Lucy Cotton on stage with Alice Hastings in the 1917
stage comedy Turn to the Right (from Munsey's Magazine).
On January 1, 1949 The Billboard magazine carried this brief notice under the section "The Final Curtain":
Magraw - Lucy Cotton, 57, former actress, December 12 in Miami Beach Fla. She made her first Broadway appearance in the musical, The Quaker Girl, followed by top roles in Up in Mabel's Room, Turn to the Right, Lightnin', and many others. She also appeared in films with George Arliss in The Green Goddess and The Devil. She was the owner of the Macfadden-Deauville Hotel, Miami. Her daughter survives.
Lucy died of an overdose of sleeping pills.
The other side of Lucy
In searching articles in newspapers from coast to coast from 1910 to 1950, we found mostly news of Lucy's years as a stage and screen star as well as stories of the high life she led subsequent to that career. But she did have another side. She was an inventor.
The only newspaper mention we could find of her inventiveness was in a posthumous article in The American Weekly in which Gene Coughlin wrote "She was busy inventing such objects as a two-handed grip for safety razors when the overpowering loneliness and need for oblivion seized her just before Christmas of 1948."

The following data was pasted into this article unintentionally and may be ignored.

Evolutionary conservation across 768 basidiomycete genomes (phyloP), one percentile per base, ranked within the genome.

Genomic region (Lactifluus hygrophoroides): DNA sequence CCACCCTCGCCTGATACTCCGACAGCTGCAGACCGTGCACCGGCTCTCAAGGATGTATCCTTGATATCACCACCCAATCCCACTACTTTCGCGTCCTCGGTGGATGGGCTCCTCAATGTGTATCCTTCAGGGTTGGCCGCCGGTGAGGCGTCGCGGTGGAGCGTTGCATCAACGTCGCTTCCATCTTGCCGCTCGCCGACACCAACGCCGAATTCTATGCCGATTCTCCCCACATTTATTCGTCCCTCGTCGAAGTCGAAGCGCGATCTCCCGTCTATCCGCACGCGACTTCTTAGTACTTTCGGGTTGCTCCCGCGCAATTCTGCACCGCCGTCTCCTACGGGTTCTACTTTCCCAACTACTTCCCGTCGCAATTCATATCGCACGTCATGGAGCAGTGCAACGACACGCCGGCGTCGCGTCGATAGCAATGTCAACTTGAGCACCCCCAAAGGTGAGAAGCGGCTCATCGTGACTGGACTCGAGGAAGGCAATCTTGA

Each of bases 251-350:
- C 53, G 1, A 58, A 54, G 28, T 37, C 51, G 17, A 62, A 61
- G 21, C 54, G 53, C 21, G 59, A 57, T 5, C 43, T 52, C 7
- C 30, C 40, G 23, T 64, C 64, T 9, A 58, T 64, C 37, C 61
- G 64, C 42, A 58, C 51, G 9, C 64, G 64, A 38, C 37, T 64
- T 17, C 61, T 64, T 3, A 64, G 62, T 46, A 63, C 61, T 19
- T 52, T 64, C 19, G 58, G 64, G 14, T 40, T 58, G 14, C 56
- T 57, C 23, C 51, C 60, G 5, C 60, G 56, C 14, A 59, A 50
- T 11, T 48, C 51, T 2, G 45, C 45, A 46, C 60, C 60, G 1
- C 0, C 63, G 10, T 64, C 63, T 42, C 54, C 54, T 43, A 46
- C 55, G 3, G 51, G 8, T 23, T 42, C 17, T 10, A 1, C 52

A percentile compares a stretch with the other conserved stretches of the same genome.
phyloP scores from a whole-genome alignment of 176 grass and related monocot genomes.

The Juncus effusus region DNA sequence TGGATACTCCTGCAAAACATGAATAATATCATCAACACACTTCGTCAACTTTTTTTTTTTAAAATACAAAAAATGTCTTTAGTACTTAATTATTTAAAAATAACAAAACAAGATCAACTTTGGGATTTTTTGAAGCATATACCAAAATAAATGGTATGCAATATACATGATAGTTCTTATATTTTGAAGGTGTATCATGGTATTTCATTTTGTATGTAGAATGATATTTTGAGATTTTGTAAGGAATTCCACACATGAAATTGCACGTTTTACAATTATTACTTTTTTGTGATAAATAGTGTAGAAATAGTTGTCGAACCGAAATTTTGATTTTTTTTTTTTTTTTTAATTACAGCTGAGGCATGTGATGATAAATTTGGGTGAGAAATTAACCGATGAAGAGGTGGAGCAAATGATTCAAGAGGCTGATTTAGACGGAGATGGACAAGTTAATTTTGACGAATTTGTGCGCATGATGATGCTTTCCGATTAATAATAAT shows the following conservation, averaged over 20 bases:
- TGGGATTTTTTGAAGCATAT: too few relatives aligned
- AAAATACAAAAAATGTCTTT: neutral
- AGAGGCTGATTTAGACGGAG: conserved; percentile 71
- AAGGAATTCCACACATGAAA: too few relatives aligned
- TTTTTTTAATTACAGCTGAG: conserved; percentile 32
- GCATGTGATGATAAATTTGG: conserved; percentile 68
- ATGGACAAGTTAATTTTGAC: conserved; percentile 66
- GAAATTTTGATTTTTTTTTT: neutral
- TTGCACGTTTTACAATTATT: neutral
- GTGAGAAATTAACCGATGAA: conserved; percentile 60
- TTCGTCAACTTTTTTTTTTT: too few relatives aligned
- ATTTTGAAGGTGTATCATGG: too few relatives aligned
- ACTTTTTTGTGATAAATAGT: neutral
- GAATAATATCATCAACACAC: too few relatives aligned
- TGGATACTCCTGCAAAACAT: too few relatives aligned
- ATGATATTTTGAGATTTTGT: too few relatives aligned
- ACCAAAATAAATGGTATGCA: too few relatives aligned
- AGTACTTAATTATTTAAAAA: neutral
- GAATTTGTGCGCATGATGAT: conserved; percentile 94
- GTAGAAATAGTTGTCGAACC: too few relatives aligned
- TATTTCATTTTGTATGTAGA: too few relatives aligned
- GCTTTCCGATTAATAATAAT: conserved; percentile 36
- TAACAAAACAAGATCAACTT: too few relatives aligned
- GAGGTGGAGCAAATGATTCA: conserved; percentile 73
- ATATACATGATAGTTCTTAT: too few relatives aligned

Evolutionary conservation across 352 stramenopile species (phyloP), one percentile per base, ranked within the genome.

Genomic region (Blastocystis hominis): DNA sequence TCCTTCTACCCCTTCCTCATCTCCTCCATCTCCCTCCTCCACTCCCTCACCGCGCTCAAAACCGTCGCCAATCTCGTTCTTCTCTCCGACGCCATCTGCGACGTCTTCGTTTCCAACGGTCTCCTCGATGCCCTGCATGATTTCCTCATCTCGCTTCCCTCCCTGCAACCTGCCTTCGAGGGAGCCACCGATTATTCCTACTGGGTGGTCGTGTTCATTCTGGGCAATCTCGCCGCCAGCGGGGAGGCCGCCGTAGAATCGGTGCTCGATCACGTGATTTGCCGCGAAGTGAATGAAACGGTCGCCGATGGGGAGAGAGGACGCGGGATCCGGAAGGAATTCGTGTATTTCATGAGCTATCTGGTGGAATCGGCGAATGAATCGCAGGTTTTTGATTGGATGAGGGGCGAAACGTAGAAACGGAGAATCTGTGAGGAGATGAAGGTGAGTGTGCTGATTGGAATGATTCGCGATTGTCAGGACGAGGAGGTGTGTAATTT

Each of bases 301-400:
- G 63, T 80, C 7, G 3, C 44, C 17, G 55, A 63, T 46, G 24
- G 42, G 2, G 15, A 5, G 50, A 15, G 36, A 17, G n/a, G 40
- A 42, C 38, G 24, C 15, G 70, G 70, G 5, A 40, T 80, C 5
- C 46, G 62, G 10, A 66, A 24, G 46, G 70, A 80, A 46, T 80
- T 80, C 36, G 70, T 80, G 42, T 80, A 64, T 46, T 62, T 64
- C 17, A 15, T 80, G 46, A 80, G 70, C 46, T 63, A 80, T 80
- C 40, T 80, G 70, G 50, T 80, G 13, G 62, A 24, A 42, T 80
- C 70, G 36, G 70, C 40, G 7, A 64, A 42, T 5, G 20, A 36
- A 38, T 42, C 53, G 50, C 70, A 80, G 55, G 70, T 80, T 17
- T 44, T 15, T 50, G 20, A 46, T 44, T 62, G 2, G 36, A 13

In Mrs. Astor's House, a collection of biographical sketches published in 1935, Stanley Walker quotes Lucy, "I am quite an inventor. I dream about them at night and then get up and invent things. I have to turn my thoughts away from inventions or I would be busy with them all the time. I have invented a lipstick, a beaded bag, a cigarette lighter and a cigar case."
Lucy was granted 15 utility patents and 7 design patents. Her first 13 patent applications were filed between July 1927 and September 1929 while living in New York City. The other nine were filed between May 1944 and December 1946 while living in Miami. The last patent for a Massaging Device was granted posthumously in 1950. A table of her patents can be found at the end of this article.
The biggest surprise for readers of The Weekly Screw will be her design patent for a "Bottle Opener" which shows in the drawing a corkscrew combined with the bottle opener. Was it produced? If you have one, email a photograph.
Lucy Cotton's Patents
Date format is yyyymmdd